I believe that art is a universal language. It is a form of communication that every individual can understand, no matter their origin, no matter the language that rolls off their tongue, no matter their individuality. It is through this principle that I craft my art.
One of my first pieces began in 2019 at the annual Water is Life festival in Mackinac City, Michigan. Water is Life is an event that takes place each year during Labor Day. During the event people from around Michigan are invited to learn more about protecting the water in the Great Lakes state and the work being done by Water Protectors across the nation. In addition, participants also gather to actively protest the contamination of our waters by corporate actors like Enbridge who use life-threatening gas pipelines, or industrial polluters who dump PFAS and other chemicals into our most precious natural resource. It is a time where all can join in the building of loving communities of folks who want nothing more than to preserve and protect our sacred waters which are key to our survival.
For this purpose, I wanted to create something that could speak to my love for nature, the love of the community, and our shared goal for defending the water. Modeled after a turtle’s back, I created and designed a copper water shield. I chose to design my piece after a turtle’s shell and used copper for a multitude of reasons. Firstly, the shell contains 13 sections; each representing the 13 moons that cascade across our skies each year. Secondly, the turtle is an aquatic animal that spends its lifetime exploring the depths of our waters largely untouched by mankind. The turtle, therefore, has a deep understanding of our waters and its mystic forces. Additionally, the turtle is known for carrying mud to the surface, aiding in the flourishment of other species that utilize these new landforms. Thus, they are also symbolic of providing pathways for creation and survival.
Copper also has strong metallurgical properties. Its conductivity allows for the flow of various frequencies and energies making it expressive of the idea of interconnection and transfer. In addition, both copper and the turtle are special to women who are also conduits for energy transfer and who provide the foundation for new life. Like the turtle, women gather mud (prepare the land) to foster survival and bring forth new life from wombs encompassed in water. Together, the turtle and copper speak of the harmony of the cycles of the moons which are intimately related to cycles of birth and rebirth.
Through my work, I sought to bring harmony and enact the properties of interconnectivity. I did so by asking participants at the Water is Life Festival to write the word ‘water’ or ‘love’ on the turtle shell in their own language or choose one from a list I created of languages from every corner and crevice of our world I could find. This included everything from mathematical codes, to ancient hieroglyphs, to even the Hobo Code. By the end of the festival, the Turtle Copper Water Shield had approximately 150 words and symbols representing “love” and “water” in the penmanship of those who stood with us in solidarity. However, while she was painted with these historic imprints, she was far from complete. It would take a few years, and a pandemic before I would finish the piece.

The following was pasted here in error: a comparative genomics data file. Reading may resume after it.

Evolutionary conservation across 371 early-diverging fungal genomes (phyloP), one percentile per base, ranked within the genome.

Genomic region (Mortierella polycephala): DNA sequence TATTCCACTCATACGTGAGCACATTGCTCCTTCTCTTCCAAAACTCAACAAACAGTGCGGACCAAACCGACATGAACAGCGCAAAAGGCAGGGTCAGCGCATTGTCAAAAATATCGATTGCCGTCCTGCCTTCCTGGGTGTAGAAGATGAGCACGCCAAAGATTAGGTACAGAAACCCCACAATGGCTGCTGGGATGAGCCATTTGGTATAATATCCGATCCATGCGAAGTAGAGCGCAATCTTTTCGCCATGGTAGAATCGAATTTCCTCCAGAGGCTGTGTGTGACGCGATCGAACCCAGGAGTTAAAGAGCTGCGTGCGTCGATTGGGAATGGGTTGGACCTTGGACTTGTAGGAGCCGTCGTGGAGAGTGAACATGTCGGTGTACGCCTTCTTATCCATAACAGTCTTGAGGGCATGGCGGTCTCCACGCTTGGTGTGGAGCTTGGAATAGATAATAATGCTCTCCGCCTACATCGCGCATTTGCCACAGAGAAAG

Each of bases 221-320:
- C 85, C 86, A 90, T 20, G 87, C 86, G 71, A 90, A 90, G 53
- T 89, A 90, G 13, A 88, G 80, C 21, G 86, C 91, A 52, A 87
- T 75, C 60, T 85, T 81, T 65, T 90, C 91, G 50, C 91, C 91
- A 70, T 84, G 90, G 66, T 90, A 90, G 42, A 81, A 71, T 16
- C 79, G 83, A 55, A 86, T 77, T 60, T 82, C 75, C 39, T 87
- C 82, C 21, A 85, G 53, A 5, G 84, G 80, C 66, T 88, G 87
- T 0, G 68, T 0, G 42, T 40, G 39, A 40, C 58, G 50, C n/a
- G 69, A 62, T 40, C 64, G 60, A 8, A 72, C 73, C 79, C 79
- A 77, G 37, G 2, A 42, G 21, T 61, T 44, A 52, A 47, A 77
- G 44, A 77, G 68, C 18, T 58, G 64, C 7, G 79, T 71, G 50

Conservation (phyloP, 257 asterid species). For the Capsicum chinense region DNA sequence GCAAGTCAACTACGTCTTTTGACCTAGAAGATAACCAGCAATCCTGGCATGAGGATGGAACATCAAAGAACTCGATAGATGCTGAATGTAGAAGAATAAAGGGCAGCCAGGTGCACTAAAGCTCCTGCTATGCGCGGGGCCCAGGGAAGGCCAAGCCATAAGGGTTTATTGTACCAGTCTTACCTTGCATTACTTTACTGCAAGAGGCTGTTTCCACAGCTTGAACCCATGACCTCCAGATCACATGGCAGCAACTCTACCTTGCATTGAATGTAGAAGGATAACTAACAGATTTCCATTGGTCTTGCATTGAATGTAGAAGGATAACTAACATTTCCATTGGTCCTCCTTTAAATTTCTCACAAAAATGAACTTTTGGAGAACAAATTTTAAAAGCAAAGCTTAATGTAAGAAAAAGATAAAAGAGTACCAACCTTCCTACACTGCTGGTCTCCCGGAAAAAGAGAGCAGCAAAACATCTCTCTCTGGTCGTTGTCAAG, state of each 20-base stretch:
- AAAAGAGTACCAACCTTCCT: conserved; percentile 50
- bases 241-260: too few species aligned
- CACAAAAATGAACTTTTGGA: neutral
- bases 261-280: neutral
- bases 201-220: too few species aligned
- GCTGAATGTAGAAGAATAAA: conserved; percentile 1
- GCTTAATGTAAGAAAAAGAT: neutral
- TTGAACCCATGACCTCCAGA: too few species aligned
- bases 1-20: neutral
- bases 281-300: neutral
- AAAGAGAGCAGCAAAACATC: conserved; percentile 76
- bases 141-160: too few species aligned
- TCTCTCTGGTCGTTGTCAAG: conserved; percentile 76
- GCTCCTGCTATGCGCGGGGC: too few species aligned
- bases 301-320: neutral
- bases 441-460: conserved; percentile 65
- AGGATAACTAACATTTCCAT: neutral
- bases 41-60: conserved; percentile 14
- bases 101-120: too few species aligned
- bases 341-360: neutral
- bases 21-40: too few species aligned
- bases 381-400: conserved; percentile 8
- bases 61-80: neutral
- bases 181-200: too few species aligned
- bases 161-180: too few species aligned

I was asked to contribute a piece for the 2022 Biannual International Indigenous Art Exhibit in Saint Ignace, MI. It was then that I determined it was time for the shield to meet its completion. So, after painstakingly adding the necessary words of “love” and “water” from the remaining unwritten languages and adding hundreds of more symbols related to the ideas of harmony and togetherness, I felt the languages of connectivity were complete. Her front now engraved across almost every inch, her back required the same time and patience. With my material of choice, sinew, I hand-sewed her up.
Finally, lacking an accouterment to make it hangable, I braided basswood cordage, which had spent a frigid winter bathing in a stream. After this process, softened by the water and transformed from wood to twine, it was ready to join the shield. I attached the cord to the edges and she now was able to be hung as pleased.
For the final touch, I intricately and purposely selected the medicines that had been harvested from many seasons behind me to accompany the shield. I wrapped and sealed these medicines in a red cloth pouch, sealing the protection of the shield itself and those who lay their eyes upon her. Time and patience taking its effect, she was now complete and ready to make her debut. She spent some time at the exhibit in St. Ignace, wintering along the waters of the Straits and then, on her way back home to me, she took a moment to once again find her way back at the Water is Life Festival in 2022, where she took center stage. It was here after the concert that she weaved her way through the crowd; and those who were in attendance a few years before, their calligraphy still present, got to gaze upon the shield that they helped me begin all those years ago.
You hear people say the phrase “history always repeats itself” as if this is always a bad thing. But what a privilege it was for this piece of history to return to its origins and to revisit its relationship to the most significant of purposes—to protect our water, to protect our connections to one another, to protect life itself.